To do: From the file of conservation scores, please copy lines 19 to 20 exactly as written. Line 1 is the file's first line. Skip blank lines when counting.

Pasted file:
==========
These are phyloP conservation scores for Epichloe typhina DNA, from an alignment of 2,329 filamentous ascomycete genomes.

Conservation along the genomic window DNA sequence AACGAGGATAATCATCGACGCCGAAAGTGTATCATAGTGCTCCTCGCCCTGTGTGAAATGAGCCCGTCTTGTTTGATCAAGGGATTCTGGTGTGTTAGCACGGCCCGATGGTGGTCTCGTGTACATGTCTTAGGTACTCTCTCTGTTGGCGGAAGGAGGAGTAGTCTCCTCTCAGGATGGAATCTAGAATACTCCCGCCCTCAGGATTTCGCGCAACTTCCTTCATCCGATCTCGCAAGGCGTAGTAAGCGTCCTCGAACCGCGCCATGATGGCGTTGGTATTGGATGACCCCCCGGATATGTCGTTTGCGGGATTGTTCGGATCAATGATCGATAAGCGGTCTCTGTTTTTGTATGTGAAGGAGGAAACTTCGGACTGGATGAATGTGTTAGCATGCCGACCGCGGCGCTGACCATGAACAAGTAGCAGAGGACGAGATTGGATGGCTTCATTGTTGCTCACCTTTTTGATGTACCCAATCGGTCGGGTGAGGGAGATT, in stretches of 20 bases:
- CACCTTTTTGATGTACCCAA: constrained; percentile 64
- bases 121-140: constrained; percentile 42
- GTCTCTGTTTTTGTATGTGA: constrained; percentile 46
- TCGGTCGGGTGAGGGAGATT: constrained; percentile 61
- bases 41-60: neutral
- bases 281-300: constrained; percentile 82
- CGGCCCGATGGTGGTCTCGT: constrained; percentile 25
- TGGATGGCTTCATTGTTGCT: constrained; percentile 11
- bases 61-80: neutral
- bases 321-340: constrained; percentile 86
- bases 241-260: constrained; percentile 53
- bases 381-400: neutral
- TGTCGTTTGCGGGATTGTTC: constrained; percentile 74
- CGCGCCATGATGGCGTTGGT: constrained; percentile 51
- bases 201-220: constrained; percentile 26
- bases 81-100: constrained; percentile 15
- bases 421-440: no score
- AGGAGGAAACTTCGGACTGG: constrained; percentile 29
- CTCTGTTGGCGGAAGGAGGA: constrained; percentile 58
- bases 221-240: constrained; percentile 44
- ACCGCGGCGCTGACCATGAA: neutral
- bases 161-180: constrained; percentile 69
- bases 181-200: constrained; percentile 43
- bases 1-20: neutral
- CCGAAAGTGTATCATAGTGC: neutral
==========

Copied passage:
- bases 421-440: no score
- AGGAGGAAACTTCGGACTGG: constrained; percentile 29